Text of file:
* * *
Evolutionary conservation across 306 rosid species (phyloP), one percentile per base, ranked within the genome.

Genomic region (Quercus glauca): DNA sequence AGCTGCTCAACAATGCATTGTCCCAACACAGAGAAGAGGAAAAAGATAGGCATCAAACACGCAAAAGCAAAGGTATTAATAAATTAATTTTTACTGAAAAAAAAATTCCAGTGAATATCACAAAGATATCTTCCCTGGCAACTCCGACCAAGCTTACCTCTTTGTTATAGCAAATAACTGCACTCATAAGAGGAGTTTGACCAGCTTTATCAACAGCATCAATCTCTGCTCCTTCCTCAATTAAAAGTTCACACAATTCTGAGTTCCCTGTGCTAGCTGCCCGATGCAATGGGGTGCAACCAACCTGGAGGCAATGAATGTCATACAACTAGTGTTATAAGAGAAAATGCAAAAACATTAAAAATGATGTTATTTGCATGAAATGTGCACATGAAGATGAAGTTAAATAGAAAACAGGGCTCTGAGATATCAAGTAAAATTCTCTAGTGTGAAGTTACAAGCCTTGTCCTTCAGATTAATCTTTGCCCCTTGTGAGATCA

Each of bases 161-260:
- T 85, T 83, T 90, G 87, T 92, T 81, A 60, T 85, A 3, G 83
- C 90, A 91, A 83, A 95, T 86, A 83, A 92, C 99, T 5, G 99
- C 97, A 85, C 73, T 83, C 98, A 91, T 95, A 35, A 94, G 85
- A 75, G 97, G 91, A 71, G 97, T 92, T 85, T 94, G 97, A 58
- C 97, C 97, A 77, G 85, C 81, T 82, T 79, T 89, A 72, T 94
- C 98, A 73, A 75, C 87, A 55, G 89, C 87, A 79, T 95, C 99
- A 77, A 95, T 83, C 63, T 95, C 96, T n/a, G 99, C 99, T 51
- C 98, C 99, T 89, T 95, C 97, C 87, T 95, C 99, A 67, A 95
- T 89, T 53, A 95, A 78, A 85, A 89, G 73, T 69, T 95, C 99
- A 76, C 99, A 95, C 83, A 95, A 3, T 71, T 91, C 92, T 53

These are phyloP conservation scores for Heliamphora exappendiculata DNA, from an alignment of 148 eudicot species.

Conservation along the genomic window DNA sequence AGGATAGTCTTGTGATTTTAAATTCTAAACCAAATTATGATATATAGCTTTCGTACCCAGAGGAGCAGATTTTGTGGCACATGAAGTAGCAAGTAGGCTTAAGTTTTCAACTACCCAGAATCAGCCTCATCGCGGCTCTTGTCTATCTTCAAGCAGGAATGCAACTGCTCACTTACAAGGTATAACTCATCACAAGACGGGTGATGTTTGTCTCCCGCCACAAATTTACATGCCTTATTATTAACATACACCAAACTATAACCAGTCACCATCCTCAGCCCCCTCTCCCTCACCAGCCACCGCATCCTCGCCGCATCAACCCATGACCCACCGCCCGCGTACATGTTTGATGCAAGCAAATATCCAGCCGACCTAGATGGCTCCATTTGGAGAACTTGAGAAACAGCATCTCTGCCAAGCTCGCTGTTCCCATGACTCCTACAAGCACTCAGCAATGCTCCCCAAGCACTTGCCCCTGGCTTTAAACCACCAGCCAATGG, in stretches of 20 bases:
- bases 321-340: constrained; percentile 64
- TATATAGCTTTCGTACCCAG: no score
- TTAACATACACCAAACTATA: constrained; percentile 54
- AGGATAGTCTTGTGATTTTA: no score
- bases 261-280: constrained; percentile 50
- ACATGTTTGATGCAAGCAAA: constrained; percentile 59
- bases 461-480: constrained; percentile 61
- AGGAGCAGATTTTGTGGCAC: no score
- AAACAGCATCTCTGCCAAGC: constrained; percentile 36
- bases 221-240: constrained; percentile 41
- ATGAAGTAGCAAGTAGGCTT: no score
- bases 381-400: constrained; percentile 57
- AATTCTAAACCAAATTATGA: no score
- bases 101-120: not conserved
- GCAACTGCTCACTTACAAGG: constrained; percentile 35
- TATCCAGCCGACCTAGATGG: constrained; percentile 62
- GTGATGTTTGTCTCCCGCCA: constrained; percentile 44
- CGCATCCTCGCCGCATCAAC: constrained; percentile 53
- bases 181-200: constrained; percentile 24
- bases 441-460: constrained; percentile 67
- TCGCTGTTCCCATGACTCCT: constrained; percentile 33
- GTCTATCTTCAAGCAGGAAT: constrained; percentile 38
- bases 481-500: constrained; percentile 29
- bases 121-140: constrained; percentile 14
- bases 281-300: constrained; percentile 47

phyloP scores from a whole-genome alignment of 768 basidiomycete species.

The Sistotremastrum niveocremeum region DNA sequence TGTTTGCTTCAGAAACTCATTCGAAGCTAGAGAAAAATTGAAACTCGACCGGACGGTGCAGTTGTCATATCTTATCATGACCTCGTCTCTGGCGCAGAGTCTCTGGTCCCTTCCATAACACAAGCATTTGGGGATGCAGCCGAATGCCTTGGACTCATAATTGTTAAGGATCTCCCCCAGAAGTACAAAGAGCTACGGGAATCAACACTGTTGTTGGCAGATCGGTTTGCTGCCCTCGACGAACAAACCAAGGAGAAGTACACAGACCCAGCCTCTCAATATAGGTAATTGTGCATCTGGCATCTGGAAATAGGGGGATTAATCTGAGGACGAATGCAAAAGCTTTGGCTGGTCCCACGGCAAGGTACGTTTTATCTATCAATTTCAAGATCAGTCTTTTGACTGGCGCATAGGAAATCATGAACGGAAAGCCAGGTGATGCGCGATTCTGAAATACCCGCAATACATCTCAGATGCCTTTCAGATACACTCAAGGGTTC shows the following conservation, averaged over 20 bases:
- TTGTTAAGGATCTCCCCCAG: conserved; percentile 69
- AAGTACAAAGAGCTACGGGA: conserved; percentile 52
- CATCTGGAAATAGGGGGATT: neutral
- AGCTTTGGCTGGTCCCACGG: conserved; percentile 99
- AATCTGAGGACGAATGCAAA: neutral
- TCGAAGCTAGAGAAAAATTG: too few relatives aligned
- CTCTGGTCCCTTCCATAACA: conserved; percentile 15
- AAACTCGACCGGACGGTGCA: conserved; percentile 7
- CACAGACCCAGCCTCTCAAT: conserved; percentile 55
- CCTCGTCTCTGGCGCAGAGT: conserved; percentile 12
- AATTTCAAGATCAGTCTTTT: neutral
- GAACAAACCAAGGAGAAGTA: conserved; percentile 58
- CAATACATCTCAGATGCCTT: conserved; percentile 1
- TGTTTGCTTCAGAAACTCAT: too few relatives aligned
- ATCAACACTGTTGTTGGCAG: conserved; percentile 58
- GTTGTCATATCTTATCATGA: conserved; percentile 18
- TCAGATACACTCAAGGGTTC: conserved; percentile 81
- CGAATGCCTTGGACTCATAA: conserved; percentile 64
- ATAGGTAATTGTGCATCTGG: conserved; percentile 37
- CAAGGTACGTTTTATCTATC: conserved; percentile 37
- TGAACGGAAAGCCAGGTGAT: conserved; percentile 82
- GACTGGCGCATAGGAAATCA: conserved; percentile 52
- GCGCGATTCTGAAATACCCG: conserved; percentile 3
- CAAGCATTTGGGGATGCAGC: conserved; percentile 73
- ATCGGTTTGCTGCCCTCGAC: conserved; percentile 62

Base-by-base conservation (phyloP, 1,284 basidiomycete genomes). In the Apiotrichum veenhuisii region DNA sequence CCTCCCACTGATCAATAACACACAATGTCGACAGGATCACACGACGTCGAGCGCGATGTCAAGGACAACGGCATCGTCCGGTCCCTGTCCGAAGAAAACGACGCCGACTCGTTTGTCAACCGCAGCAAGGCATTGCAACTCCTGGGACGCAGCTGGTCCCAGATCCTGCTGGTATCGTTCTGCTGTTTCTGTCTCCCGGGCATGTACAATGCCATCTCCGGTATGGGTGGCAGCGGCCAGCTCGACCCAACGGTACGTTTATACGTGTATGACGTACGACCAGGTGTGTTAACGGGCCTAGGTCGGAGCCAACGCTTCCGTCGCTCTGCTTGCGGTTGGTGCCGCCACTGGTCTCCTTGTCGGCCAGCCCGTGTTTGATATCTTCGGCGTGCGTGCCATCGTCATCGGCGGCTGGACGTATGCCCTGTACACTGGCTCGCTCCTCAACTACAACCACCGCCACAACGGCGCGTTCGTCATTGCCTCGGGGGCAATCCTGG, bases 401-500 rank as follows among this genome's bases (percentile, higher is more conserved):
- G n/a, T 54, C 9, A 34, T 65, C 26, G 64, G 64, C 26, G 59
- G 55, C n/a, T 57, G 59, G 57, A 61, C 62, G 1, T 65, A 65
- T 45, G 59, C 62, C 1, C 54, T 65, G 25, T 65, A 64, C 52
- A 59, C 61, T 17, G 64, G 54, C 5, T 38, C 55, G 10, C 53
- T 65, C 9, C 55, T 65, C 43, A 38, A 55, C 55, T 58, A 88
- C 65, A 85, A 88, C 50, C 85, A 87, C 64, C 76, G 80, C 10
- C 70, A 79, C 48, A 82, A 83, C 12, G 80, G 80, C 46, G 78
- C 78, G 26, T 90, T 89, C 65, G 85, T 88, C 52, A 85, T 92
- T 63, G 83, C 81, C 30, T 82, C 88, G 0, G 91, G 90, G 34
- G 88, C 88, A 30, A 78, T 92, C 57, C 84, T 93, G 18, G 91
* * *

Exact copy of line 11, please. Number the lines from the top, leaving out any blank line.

- C 98, C 99, T 89, T 95, C 97, C 87, T 95, C 99, A 67, A 95